Thursday, March 19, 2009

The Ruin of the Roman Empire: A New History by James J. O'Donnell

James J. O'Donnell, The Ruin of the Roman Empire: A New History

(Ecco: 2008) 448 pages
Verdict?: Provocative, stimulating and entertaining 5/5.

It is rare for a book to give a well-worn topic a new perspective and rarer for one which does so to be as accessible and entertaining as this. Or as provocative. Following in the wake of other excellent recent books on the "Fall of the Roman Empire", notably Peter Heather's weighty The Fall of the Roman Empire: A New History of Rome and the Barbarians and Bryan Ward-Perkins' The Fall of Rome: And the End of Civilization, O'Donnell takes the reader on a lively and colourful tour of the world of the Fourth, Fifth and Sixth Centuries and the people who can give us an insight into the end of Classical civilisation and the beginning of the Middle Ages. In the process, he examines some old ideas from some new and sometimes controversial angles and seems to deliberately and rather gleefully couch things in ways that will raise some hackles. All that makes for a roller-coaster of a read on what could strike some as a fairly dusty subject.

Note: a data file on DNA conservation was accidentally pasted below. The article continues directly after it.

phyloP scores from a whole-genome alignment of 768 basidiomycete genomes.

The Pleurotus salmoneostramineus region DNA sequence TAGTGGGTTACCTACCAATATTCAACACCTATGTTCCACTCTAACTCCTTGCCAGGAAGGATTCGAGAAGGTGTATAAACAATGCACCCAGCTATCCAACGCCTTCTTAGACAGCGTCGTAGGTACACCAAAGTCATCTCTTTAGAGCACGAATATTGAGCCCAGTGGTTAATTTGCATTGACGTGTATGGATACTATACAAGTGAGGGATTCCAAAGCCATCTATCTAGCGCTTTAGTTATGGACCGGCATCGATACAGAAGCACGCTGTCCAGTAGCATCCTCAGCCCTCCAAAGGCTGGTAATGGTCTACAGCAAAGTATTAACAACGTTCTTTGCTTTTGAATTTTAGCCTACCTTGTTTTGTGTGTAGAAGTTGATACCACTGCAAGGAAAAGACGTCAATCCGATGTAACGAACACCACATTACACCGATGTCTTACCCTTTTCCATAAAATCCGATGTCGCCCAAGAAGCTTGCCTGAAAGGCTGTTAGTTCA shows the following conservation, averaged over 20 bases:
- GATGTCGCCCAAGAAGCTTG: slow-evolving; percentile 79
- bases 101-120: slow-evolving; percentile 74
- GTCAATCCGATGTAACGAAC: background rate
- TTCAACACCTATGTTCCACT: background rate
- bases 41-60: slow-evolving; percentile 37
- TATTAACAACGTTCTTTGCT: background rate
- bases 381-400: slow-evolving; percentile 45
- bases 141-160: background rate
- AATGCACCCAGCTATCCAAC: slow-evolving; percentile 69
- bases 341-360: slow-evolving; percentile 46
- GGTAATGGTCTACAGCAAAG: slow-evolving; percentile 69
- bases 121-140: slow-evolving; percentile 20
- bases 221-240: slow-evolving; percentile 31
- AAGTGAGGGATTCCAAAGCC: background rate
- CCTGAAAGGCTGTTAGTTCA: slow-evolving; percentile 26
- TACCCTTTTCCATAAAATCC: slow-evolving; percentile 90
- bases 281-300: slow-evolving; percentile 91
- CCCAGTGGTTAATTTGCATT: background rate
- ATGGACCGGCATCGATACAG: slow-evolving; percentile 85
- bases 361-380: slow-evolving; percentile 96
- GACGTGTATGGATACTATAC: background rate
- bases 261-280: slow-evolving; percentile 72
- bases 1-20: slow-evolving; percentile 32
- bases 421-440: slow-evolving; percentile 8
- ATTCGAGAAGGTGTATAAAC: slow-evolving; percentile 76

The essence of O'Donnell's thesis, and his provocation, can be summed up in his book's subtitle: "The Emperor who brought it down, the barbarians who could have saved it". The idea that the Empire was brought down by a Roman Emperor (he's referring to Justinian I) and could have been "saved" by barbarians would strike traditionalist Classicists as both heretical and absurd, but the subtitle is a deliberate teaser for what is actually a nuanced and well-argued position, even if it is not always a wholly convincing one on every point.

Essentially, O'Donnell argues that the traditional date for the "Fall" - September 4th AD 476 - is only one of several dates which could be taken as the "end" of the Empire and gives good evidence that it was not seen as the "end" at the time as widely or as fully as modern writers tend to assume. He argues that in many respects, though clearly not all, the "Empire" continued in form, many functions and even in name under Odovacar, Theodoric the Great, the Visigothic kings and the Vandals. What destroyed this post-Imperial "Empire"-without-an-Emperor was Justinian's ill-considered attempts at reconquest, which plunged Italy into decades of destructive war, wrecked the surviving institutions of the Empire and left the west open to barbarians who were far less Romanised and civilised than the Goths and Vandals.

Continuity or Catastrophe?